On Thursday a good many shells fell in the neighbourhood of Scholtz's Nek. With an energy which few had hitherto been disposed to give him credit for possessing, the enemy continued to engross himself in establishing, as it were, a fixity of tenure. This growing feeling of security which animated our friends was most depressing. True, it was something to hear that the Boers at Ladysmith had been repulsed with heavy loss—if it were true. It was something; but it was not much. Privations had developed our bumps of Provincialism; the claims of Empire took a secondary place, as also did the fortunes of Ladysmith. One authority stated that forty-five thousand Boers had been killed or wounded in Natal. But these figures, to be correct, would necessarily have embraced the warriors outside Kimberley—who were much alive! The figures were afterwards reduced to four, and eventually to two. But these important amendments were not proposed and carried for weeks after the events to which they related, by which time we were so deep in the slough of despond over something else that we could not sink deeper. We were still in the dark as to the progress of the campaign. No accurate accounts of the disasters, mishaps, and reverses that marked its opening stages were placed before us. Brief and garbled references to Stormberg, Colenso, and Nicholson's Nek were allowed by "Law" to illumine the columns of the Press—getting lightly treated as trifles of no consequence. There existed a small, astute minority who hazarded unpleasant opinions of these "trifles." Our Teutonic friends candidly expressed the view that England, to save her Empire, must shortly sue for peace; but though they were just as anxious as anybody else to see the Column come in, too much weight was not attached to what foreign fellows said. The Advertiser, too, though ever sanguine in its editorial columns, was sometimes indiscreet in its humour. It gave us, for example, an anecdote anent the utterances of a certain prominent Boer, which was in no wise calculated to allay the unrest prevalent since Magersfontein. The Boers, he said, were willing to make peace at their own price, and that price included a full recognition of their Independence, an indemnity of twenty millions of money, and a perquisite in the shape of Natal for the Transvaal. For the Free State it was stipulated that the border should be widened to admit Kimberley back to the fold. These were extravagant terms; they were amusing, as amusement goes—or might go in the ordinary trend of things. But when coupled with other symptoms—the misfortunes of the army, the reticence of the authorities, the uncanny demureness of the fourth estate—they were not conducive to peace of mind. Had there been aught that was good to tell it would have been proclaimed with glowing candour; the "new diplomacy" would have exercised its sway in riotous triumph. The Military, it was conceded, knew everything. Unanimity obtained on that point. But it stopped there. On the question of the Colonel's reticence, its cause, effect, wisdom, or unwisdom, discord was rife. Acute ones had hit the nail on the head, but they could not drive it home. Every man, or set of men, had his or their own peculiar theory to expound. The army, some said, was marching on Bloemfontein with a view to expediting our relief by forcing the Boer back to defend his own State. Against this it was maintained that Kimberley was outside the ambit of the army's high and mighty consideration. Others argued that the Colonel's policy of "mum" was mainly intended as a protest against the traffic in "Specials." We were all weary; the strain was weakening our mental faculties; the most sensible and philosophic cherished the queerest thoughts. As a cynic observed, one night at souchong, it took a siege to test one's intelligence—and it tried the cynics as much as the non-intellectual. All honour to those gentlemen—lay and clerical—who by dint of hard work and in doing good preserved their equilibrium. We had, on Thursday, an instance of their worth in the establishment of a cook-house to supply the native population with cooked rations. This was a praiseworthy innovation, for wood and such fuel as Mars permitted to be combustible were extremely scarce. The native had been cured of his weakness for the dismemberment of mahogany; indirectly the cooking-depot warded off a "relapse," and was altogether an Institution creditable to its founders.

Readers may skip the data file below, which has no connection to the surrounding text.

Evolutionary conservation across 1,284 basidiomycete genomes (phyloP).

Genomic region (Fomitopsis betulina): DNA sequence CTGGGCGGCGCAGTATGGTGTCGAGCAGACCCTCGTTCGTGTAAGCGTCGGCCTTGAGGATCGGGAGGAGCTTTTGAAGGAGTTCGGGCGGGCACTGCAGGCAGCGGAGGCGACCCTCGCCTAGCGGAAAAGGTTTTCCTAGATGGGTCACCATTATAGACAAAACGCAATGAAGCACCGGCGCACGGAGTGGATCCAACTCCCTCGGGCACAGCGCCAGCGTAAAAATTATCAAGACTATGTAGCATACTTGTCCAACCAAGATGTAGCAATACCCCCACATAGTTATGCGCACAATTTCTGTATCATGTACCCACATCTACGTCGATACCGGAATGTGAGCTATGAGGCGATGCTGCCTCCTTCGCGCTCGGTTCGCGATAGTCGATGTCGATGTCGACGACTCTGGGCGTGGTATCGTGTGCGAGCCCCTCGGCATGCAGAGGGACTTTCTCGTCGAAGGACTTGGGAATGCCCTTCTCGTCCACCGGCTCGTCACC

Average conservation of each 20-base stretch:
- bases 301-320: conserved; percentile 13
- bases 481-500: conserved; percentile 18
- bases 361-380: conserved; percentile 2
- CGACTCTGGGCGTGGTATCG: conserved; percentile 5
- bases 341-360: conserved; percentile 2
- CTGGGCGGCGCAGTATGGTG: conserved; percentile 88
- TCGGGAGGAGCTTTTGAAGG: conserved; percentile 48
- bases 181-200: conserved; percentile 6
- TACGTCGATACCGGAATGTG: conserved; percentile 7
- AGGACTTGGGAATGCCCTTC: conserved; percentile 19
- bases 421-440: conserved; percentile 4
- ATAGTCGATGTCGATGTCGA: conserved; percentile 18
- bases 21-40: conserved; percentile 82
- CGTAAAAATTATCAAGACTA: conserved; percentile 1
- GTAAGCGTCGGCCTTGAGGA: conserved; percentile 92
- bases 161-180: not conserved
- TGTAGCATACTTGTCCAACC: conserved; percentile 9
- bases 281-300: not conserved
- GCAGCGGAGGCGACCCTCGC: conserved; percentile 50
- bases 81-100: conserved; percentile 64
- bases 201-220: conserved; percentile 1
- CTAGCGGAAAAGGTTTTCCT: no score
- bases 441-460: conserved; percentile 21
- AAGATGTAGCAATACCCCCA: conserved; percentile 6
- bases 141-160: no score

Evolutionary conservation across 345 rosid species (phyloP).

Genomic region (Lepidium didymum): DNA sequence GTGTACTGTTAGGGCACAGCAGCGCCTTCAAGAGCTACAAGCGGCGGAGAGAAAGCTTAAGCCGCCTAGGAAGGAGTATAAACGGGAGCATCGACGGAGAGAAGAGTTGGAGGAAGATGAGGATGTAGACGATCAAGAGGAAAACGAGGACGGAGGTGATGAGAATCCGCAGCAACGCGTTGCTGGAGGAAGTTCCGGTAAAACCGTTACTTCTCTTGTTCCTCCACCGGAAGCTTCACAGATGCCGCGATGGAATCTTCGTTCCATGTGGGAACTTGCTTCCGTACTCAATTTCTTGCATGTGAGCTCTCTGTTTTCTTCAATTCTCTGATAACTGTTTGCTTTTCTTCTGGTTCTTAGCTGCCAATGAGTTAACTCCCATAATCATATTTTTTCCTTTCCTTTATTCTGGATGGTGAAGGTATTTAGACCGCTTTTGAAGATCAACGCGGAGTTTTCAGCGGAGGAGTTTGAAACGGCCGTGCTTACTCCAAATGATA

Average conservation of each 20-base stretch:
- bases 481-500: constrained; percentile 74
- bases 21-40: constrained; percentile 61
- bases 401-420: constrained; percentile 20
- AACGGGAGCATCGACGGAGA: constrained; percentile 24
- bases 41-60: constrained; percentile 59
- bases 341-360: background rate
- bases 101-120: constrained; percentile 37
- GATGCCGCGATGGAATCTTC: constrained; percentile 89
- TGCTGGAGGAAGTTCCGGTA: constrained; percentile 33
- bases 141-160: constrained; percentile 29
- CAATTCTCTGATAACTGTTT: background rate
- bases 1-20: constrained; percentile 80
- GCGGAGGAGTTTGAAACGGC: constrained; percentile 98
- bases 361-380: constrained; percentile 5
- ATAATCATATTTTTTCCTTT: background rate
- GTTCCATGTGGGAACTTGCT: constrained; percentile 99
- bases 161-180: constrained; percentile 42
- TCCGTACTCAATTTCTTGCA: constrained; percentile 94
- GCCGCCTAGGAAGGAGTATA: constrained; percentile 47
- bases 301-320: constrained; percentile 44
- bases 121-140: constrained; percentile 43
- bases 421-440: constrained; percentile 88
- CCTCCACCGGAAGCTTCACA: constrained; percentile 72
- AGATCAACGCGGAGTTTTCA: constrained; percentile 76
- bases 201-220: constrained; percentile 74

Friday came and went unmarked by incident of note; but no; we were told—it was something new to be told anything—that a Cape dorp called Kuruman had thrown up the sponge. The place had been poorly garrisoned, and the end was not unexpected—in Official quarters. We protested against the military habit of publishing things we did not want to know, while all knowledge of more important events was kept hermetically sealed in one or half a dozen heads. We were not altogether consistent in this, but—no matter. Saturday wound up the unlucky thirteenth week of our sorrows. It saw us emaciated, thirsty, and filled to satiety with the romance of isolation. It found us irascible, contumacious, with an aptitude for fluent swearing at the tales (of how light we had grown) unfolded by the weighing-machine. It found us in lucid intervals conjuring up visions of a beer saturnalia when—alas! when the barrels were full again. It heard us howling against horseflesh and the devilish ingenuity of him who discovered a precedent for roasting it; it heard the chorus, "where is the Column?" and the mocking echo answering "where!" It heard many divergent opinions as to what the Column was going to do; some contending that it was waiting to be re-inforced by the "Sixth Division"; more dictating with fiery rancour that it was for the "Seventh Division" the Column waited; another insisting that the "Seventh Division" was operating a thousand miles away—and all of us knowing about as much of the Sixth or Seventh Division's movements as Plato did of ping-pong! The need of Army reform was much felt and talked of. But there was behind this conflict of tongues a weary but firm determination to keep unfurled at all costs the flag of no surrender.